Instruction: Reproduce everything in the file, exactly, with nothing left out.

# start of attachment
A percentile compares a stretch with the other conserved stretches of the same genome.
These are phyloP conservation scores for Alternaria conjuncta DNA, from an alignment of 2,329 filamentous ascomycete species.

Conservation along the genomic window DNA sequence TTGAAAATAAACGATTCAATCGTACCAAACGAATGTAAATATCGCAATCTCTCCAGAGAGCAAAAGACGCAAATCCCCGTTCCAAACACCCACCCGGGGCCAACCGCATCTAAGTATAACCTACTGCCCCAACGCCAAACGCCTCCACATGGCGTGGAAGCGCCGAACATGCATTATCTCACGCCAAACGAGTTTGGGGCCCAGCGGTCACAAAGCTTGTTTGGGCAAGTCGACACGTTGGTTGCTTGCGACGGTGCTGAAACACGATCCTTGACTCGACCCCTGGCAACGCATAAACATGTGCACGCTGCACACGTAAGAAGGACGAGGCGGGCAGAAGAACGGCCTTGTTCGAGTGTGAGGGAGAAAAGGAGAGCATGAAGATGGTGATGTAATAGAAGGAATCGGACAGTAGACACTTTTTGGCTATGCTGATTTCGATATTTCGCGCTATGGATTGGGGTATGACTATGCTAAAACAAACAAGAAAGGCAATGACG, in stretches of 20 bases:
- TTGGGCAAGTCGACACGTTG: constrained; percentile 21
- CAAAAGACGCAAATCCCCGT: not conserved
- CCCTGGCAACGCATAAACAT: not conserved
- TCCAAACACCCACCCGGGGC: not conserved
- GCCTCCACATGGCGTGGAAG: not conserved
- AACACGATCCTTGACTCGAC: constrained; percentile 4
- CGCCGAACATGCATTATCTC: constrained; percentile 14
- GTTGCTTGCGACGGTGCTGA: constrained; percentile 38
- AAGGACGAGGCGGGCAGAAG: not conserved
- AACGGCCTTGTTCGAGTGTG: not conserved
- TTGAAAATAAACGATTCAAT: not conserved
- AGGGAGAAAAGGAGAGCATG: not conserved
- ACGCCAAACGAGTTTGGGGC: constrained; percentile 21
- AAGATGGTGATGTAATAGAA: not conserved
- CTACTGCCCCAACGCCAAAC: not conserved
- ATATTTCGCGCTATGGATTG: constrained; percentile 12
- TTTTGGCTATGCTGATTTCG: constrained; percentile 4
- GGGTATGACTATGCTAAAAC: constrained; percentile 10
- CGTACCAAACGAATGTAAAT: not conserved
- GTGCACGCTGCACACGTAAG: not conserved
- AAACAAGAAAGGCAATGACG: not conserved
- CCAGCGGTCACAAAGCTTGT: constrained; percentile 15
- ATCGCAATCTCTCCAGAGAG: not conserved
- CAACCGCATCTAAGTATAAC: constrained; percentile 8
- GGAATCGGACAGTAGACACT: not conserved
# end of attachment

A percentile compares a stretch with the other conserved stretches of the same genome.
These are phyloP conservation scores for Alternaria conjuncta DNA, from an alignment of 2,329 filamentous ascomycete species.

Conservation along the genomic window DNA sequence TTGAAAATAAACGATTCAATCGTACCAAACGAATGTAAATATCGCAATCTCTCCAGAGAGCAAAAGACGCAAATCCCCGTTCCAAACACCCACCCGGGGCCAACCGCATCTAAGTATAACCTACTGCCCCAACGCCAAACGCCTCCACATGGCGTGGAAGCGCCGAACATGCATTATCTCACGCCAAACGAGTTTGGGGCCCAGCGGTCACAAAGCTTGTTTGGGCAAGTCGACACGTTGGTTGCTTGCGACGGTGCTGAAACACGATCCTTGACTCGACCCCTGGCAACGCATAAACATGTGCACGCTGCACACGTAAGAAGGACGAGGCGGGCAGAAGAACGGCCTTGTTCGAGTGTGAGGGAGAAAAGGAGAGCATGAAGATGGTGATGTAATAGAAGGAATCGGACAGTAGACACTTTTTGGCTATGCTGATTTCGATATTTCGCGCTATGGATTGGGGTATGACTATGCTAAAACAAACAAGAAAGGCAATGACG, in stretches of 20 bases:
- TTGGGCAAGTCGACACGTTG: constrained; percentile 21
- CAAAAGACGCAAATCCCCGT: not conserved
- CCCTGGCAACGCATAAACAT: not conserved
- TCCAAACACCCACCCGGGGC: not conserved
- GCCTCCACATGGCGTGGAAG: not conserved
- AACACGATCCTTGACTCGAC: constrained; percentile 4
- CGCCGAACATGCATTATCTC: constrained; percentile 14
- GTTGCTTGCGACGGTGCTGA: constrained; percentile 38
- AAGGACGAGGCGGGCAGAAG: not conserved
- AACGGCCTTGTTCGAGTGTG: not conserved
- TTGAAAATAAACGATTCAAT: not conserved
- AGGGAGAAAAGGAGAGCATG: not conserved
- ACGCCAAACGAGTTTGGGGC: constrained; percentile 21
- AAGATGGTGATGTAATAGAA: not conserved
- CTACTGCCCCAACGCCAAAC: not conserved
- ATATTTCGCGCTATGGATTG: constrained; percentile 12
- TTTTGGCTATGCTGATTTCG: constrained; percentile 4
- GGGTATGACTATGCTAAAAC: constrained; percentile 10
- CGTACCAAACGAATGTAAAT: not conserved
- GTGCACGCTGCACACGTAAG: not conserved
- AAACAAGAAAGGCAATGACG: not conserved
- CCAGCGGTCACAAAGCTTGT: constrained; percentile 15
- ATCGCAATCTCTCCAGAGAG: not conserved
- CAACCGCATCTAAGTATAAC: constrained; percentile 8
- GGAATCGGACAGTAGACACT: not conserved